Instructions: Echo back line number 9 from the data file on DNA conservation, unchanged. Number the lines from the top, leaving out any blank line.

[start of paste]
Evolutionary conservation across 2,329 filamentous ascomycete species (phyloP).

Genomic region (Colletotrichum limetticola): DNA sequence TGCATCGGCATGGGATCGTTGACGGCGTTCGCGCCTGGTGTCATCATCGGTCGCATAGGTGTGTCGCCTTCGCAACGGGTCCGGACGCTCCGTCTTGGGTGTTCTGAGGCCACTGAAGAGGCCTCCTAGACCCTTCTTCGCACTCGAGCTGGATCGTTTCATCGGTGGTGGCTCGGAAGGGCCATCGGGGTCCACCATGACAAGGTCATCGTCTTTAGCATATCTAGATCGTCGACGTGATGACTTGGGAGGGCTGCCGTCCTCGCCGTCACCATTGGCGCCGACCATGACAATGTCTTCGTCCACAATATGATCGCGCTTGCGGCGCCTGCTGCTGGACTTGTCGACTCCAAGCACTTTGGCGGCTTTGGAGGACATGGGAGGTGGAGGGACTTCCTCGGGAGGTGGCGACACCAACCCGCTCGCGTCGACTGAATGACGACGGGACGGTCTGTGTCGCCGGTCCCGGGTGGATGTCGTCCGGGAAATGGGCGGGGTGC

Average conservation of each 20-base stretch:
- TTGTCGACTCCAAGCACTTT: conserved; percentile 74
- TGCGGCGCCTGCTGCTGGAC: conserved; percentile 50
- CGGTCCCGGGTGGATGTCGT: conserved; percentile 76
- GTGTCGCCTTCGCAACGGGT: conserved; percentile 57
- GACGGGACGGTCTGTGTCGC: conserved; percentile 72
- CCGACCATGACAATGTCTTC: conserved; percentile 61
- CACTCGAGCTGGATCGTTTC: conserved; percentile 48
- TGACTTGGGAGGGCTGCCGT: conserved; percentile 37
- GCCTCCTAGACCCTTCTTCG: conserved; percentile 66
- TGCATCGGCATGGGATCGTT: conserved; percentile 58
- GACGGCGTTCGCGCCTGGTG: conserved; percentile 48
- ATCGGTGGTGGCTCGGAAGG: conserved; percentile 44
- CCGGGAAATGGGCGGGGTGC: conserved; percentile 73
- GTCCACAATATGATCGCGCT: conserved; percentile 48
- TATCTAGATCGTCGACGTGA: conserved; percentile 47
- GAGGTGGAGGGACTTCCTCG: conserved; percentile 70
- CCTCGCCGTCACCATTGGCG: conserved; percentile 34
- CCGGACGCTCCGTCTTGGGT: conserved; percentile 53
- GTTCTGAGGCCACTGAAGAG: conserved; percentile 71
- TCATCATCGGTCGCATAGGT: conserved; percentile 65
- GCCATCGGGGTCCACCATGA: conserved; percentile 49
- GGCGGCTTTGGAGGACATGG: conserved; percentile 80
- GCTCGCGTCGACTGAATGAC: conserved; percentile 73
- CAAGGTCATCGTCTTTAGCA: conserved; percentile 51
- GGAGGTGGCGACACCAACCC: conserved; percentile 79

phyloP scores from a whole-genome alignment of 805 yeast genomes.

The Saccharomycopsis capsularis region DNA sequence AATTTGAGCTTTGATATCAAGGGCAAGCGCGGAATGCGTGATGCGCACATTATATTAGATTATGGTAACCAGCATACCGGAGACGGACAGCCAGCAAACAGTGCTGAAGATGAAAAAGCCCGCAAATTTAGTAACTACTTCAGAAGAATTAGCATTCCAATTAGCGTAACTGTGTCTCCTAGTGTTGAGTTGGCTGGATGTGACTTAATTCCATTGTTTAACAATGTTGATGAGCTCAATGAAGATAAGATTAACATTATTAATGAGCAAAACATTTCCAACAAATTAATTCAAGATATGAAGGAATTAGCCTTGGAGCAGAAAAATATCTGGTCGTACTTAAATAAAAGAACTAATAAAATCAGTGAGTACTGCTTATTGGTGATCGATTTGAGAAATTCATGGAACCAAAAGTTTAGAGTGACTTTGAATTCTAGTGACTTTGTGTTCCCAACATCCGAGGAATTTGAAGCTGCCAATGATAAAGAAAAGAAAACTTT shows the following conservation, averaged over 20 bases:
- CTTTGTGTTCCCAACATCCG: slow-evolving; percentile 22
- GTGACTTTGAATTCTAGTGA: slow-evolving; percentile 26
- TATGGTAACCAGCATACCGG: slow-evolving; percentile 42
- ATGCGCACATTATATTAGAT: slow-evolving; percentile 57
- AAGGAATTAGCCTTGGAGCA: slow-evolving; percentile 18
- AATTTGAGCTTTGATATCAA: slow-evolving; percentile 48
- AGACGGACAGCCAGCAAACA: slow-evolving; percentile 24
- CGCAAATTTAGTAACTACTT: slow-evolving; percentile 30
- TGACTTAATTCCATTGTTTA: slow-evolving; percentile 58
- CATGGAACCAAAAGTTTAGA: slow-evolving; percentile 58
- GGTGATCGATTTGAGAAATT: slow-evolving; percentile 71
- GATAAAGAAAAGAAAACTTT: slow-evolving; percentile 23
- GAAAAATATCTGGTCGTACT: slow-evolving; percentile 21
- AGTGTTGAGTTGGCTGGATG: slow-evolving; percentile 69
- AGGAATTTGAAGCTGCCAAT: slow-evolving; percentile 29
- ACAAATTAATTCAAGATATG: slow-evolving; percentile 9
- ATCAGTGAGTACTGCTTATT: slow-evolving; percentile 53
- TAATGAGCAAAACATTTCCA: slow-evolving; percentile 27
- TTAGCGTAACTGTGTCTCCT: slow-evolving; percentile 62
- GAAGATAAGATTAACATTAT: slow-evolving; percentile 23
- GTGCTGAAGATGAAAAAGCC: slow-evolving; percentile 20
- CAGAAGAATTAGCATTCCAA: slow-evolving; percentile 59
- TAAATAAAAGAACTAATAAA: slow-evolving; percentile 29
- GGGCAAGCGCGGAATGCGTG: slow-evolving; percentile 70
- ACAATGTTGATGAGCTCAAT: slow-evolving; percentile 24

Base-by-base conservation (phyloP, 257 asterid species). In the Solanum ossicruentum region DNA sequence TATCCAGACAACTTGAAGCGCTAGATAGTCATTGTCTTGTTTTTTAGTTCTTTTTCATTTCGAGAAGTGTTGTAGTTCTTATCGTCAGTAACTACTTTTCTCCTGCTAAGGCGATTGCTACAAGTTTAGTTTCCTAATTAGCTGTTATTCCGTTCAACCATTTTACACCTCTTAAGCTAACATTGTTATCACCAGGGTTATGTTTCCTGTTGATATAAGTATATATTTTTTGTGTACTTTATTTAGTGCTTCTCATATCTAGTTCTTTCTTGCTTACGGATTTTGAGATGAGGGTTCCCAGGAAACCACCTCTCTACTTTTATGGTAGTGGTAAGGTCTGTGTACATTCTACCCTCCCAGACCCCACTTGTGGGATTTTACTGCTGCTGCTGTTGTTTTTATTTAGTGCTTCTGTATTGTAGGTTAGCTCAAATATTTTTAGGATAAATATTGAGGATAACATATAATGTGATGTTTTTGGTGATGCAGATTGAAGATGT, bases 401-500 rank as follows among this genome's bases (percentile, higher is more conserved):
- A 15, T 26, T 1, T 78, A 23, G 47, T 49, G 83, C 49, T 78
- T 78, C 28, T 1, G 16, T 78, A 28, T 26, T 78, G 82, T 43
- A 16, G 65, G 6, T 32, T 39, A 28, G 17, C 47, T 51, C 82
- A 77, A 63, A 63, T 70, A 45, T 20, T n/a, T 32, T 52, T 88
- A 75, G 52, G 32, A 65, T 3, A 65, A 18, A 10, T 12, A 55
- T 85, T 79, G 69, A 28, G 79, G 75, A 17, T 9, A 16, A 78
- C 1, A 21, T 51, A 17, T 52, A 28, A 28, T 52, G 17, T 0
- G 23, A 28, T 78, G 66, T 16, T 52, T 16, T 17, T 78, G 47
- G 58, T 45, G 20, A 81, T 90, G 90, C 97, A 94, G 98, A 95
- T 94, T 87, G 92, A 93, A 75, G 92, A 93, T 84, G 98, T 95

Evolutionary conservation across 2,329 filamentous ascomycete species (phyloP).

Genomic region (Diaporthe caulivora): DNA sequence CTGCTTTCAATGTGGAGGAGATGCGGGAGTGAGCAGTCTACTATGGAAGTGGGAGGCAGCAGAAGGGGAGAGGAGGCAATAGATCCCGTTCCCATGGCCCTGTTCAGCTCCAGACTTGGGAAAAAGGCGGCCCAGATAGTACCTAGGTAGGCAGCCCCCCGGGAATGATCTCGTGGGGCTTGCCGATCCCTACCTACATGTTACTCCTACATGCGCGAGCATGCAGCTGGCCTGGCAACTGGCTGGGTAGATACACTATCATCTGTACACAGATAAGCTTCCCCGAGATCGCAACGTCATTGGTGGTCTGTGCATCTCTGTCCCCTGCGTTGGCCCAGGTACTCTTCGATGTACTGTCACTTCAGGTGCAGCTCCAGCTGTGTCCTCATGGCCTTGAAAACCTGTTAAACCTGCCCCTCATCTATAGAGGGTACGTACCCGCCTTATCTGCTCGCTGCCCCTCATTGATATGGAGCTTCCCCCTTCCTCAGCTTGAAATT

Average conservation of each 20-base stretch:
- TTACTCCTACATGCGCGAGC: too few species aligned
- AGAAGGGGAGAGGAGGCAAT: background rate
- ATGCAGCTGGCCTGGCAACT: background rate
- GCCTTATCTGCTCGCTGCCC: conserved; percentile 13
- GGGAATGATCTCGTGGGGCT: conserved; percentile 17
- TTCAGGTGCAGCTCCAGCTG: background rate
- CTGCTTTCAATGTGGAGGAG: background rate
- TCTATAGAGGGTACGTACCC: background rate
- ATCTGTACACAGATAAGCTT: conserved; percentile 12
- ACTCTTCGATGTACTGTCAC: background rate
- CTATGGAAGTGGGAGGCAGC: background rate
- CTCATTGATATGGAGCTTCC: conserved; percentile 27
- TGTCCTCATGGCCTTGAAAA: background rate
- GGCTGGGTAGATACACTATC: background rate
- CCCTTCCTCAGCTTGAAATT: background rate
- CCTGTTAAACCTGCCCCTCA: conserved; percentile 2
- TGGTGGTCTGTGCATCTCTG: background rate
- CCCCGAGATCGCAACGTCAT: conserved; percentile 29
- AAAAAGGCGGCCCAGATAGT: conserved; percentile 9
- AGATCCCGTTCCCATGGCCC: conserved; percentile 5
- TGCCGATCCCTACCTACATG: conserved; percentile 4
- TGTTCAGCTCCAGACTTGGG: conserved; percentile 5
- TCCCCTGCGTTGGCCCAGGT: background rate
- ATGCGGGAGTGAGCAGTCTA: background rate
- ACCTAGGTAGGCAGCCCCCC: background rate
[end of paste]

- CCGACCATGACAATGTCTTC: conserved; percentile 61